Sponsored by: The Physically Challenged Bowhunters of America


By: Doug Bermel

  With the snow starting to melt, the days getting longer and warmer and being cooped up all winter it was time to get outdoors again.  And with  turkey season just around the corner I started making plans and get the ball rolling.  Here in Minnesota you must apply for the first two, five day seasons and select a zone.  There are six five day seasons  and 12 zones to choose from.  Season ‘A’ opens April 12-18, ‘B’ April 19-25.  ‘C’-‘D’-‘E’-‘F’ are over the counter tags with the ‘F’ season open to anyone who has not filled their tag in the first five seasons.  If you choose to bowhunt you can hunt any season and any zone.  This was going to choice for the 2017 turkey season. 

I made a call to my friend Jim Regan to see if I could hunt his property again.  This is a turkey hunting hot spot. Rolling hills, valleys and a small pond with waterfowl flying in and out all day  and is not far from my house. For me this is perfect spot, all I need to do is park by his garage, go about 40 yards across his lawn to my blind that I have set up on the edge of a field right in his backyard.  And I mean backyard I am not 15 yards from the house. It doesn’t get much easier than this. For someone in a wheelchair this is a great spot.

Jim told me he didn’t see much in the morning but in the afternoon a huge flock would come across the field and up into his yard.  This all sounded like a sure thing but I would have to see this for myself.

  Once I got permission I bought a tag and was ready to go.  Next I got my crossbow out of storage, checked it over and started shooting. Then I got out the decoys and made sure they looked okay. I dug out  my turkey calls and started practicing. I picked up my slate call and  made some sweet hen music.  My wife said it sounded more like noise and I  was banned from calling in the house so I went outside and in between shooting session would try out my calls.  With everything ready I just had to wait for the opener.  I had no one to assist me for the first  three days and it was Friday  before my wife could go with me. We drove to Jim’s that afternoon and set up the ground blind.

Blind up, decoys out. Now it’s just waiting for the birds to come in.

As I looked around I could just tell this was the place to be.  We put out the decoys, loaded all our gear in the blind and sat back and got ready for the afternoon hunt. It was cold and windy, not good weather for turkey hunting.  We only saw one hen so with no action we packed up and went home.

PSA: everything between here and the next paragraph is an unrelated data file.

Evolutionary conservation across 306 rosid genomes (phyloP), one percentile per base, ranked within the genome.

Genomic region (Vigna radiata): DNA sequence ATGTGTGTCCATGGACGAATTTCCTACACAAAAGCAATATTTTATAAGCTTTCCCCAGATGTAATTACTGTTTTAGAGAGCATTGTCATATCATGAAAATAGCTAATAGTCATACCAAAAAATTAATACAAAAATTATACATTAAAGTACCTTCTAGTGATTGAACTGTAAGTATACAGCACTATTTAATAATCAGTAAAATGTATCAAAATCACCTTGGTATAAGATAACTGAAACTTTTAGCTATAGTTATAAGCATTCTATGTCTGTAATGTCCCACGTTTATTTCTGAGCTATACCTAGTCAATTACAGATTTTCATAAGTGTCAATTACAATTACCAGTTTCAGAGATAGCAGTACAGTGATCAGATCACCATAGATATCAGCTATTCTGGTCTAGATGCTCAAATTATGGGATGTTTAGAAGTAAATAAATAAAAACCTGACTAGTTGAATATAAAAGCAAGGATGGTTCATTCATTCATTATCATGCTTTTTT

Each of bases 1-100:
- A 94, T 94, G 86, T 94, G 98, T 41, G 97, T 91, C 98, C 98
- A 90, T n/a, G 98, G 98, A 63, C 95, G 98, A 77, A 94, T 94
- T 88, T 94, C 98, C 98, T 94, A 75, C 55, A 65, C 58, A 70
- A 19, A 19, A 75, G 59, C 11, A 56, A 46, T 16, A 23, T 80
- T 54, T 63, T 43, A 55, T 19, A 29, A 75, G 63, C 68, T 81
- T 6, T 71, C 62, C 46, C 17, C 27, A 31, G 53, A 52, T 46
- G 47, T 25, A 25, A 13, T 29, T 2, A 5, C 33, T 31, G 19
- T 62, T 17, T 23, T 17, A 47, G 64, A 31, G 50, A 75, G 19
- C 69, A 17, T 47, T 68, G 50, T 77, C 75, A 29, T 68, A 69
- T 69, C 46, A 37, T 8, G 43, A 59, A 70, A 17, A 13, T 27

A week later I got another chance when my grandson Reyden, said he would go with me. We got to Jim’s, unloaded our gear, set up and were ready to hunt by 3.00 pm.  Again it was cold and windy so calling was useless.  It was a long sit with no turkeys moving so I told Reyden that at 7.00 we would pack up. A few minutes before 7.00 I started picking things up when Reyden looked hard out the window and said there were turkeys in the field..  I grabbed my binoculars and about 100 yards away were four jakes and they were coming in fast.  One looked bigger than the other three and had a large white head.  This was the one I concentrated on. I picked up my Ten Point crossbow and got ready for the shot. They came running up to the Dakota Jake  decoy and started pecking it.  With my crossbow ready and when the shot looked good I sent the Swhacker on it’s way.  I heard a loud thump and the turkey folded up right on the spot.  I couldn’t believe it everything happen so fast. I turned to Reyden and we gave each other a high five.  I didn’t know this at the time but Reyden had used his cell phone to video the shot.

Author with his bird.

We went out and picked up the bird and it had a huge hole in it. The 100 grain 2’’ Swhacker did the job.  I was very impressed with the broadhead performance. I put my tag on the bird, broke down the blind , loaded up all our gear and headed home.  This was only my second time out and I got a turkey it really doesn’t get much better than this. With two tags I am one for two.  In two weeks I am going to Wisconsin and try to make it two for two.

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